Looking for an extremely broody, small breed to sit on and hatch out quail eggs

Discussion in 'Incubating & Hatching Eggs' started by pionnier, Mar 13, 2018.

  1. pionnier

    pionnier In the Brooder

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    Mar 13, 2018
    For several reasons (namely the fact that they start laying eggs at 6 weeks and are ready to eat at 8 weeks, as opposed to several months for other birds) our family thinks that it's smarter to raise quail over chicken. There is only one big problem, over the last few centuries of domestication quail have forgotten how to be broody! We no longer have an egg incubator and when we did and were raising chickens a few years ago we weren't very good at it.


    My question is, is there a breed of chicken that is broody enough to sit on and hatch out our quail eggs without crushing them? We can take care of the chicks, we just want them hatched: is there any breed that can do this?
     
  2. FeatherMtnFarms

    FeatherMtnFarms Songster

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    Cochins are known to be very broody, and I can vouch for that, mine has been.:D Cochins come in bantam too so I would recommend those! Plus they're very sweet!
     
  3. Farmgal101

    Farmgal101 Songster

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    Welcome to BYC!!We are happy to help you with questions you might have!:):welcome
    I have Easter eggers that went broody and I love my easter eggers because they have so many colors and are just full of surprises
     
  4. Rubysword

    Rubysword Crowing

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    SILKIES. Silkies only come in bantam size and are amazing mothers, plus they are very docile towards humans.
     
  5. FeatherMtnFarms

    FeatherMtnFarms Songster

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    Agreed, I have never had silkies but they sound like they would be great fro your situation!
     
    Rubysword likes this.
  6. EggSighted4Life

    EggSighted4Life Free Ranging

    Plenty of quail still go broody... it's a matter of providing the right situation. And no matter how many times I hear certain chicken breeds had the broodiness bred out... still see them broody! :plbb Yep, even Leghorns and sex links.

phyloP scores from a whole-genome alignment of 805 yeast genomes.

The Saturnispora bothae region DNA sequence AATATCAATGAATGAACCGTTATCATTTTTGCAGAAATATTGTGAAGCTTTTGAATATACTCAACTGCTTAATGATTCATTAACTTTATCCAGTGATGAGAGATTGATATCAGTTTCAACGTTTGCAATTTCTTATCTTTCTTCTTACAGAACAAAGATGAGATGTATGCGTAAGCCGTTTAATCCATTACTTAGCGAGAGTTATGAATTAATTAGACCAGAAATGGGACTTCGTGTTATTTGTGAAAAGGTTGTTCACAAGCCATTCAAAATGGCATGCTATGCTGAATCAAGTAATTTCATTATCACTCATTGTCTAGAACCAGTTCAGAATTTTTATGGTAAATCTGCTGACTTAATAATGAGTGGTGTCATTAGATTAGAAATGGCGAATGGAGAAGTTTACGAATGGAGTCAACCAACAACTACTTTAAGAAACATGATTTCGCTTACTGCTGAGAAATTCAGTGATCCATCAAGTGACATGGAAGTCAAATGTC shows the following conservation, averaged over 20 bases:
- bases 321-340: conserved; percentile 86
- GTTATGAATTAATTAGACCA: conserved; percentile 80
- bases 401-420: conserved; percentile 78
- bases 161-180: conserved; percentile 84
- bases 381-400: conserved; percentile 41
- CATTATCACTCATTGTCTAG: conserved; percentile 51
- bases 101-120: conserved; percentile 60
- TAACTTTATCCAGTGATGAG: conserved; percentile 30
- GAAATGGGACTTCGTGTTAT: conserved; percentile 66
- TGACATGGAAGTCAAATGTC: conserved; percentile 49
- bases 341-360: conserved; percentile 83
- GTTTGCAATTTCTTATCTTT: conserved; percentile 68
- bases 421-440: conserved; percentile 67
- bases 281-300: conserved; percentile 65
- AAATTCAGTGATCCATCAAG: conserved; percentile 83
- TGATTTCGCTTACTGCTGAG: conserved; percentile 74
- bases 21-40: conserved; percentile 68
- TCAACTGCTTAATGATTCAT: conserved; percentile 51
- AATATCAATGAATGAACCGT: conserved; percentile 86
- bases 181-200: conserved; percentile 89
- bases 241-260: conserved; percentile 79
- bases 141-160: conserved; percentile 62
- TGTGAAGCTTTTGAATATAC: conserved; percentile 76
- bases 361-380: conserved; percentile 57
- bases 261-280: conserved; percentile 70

My Silkies are literally broody every 3 weeks from the time they start laying, like clock work! :eek:

    However.. I think it's quite crude to let a mama sit, lose condition and steal her babies away like a predator. :mad: I might suggest letting her raise them in an enclosed situation (for the quails flightiness), where she can naturally break them and then you eat. Then you both get your payoff. ;) Even if your own incubation stunk... seems like you could still hatch far more than a Silkie (or other bantam) can in a reasonable amount of time, with intention of meat for your family. :confused: Broody's only come out once or twice per day to eat, drink, and stretch. They lose weight, become shaky, and are royal meanies.... Oh but it's still a sight to behold! :love

    Also those egg amount claims are under lit conditions, not natural lighting according to the research I did.

    If quick turn around time is your need... why not raise Cornish cross and have your freezer filled with chicken that will feed your whole family with left overs and in the SAME 6-8 weeks? While it's true that my heritage breed birds take 16 weeks or so before processing... they will still feed a lot more people than a single quail. And processing more smaller birds doesn't SEEM easier to me. :confused: Though we do eat our extra Silkie cockerels.

    That being said... We all have different goals and thought processes... and I am here to learn, not to judge! ;)

    I also considered quail for the same reasons you mention. However, I have not had quail meat yet and don't even know if my family will enjoy it or how well it goes into other dishes. Plus my birds only get natural lighting. And I think you can sell quail eggs for more value than chicken eggs because even though they are small they are a specialty AND allergen free!

    That's true in the US. But in the UK they have 2 sizes. :)

    Docile is actually varied by individual and have a pullet named black mama because she would strike very fast. A boy named dynamite because he's got explosive personality in a small package putting some of my Marans boys on the run inside the stag pen that I keep. 2 Silkie boys that were growing out, decided they would go after me one day when it was time to put them up. It was kinda funny watching them try to run under me. But they went to freezer camp the next day. Silkie's are still chickens. Though many will conform to the stereotype, many others will not. I've had calm, flighty, docile, fighter, broody, broodier, slightly smart, really dumb, ALL are stubborn and determined. They are chihuahuas of the chicken world, They don't know they aren't pit bulls! :p
     

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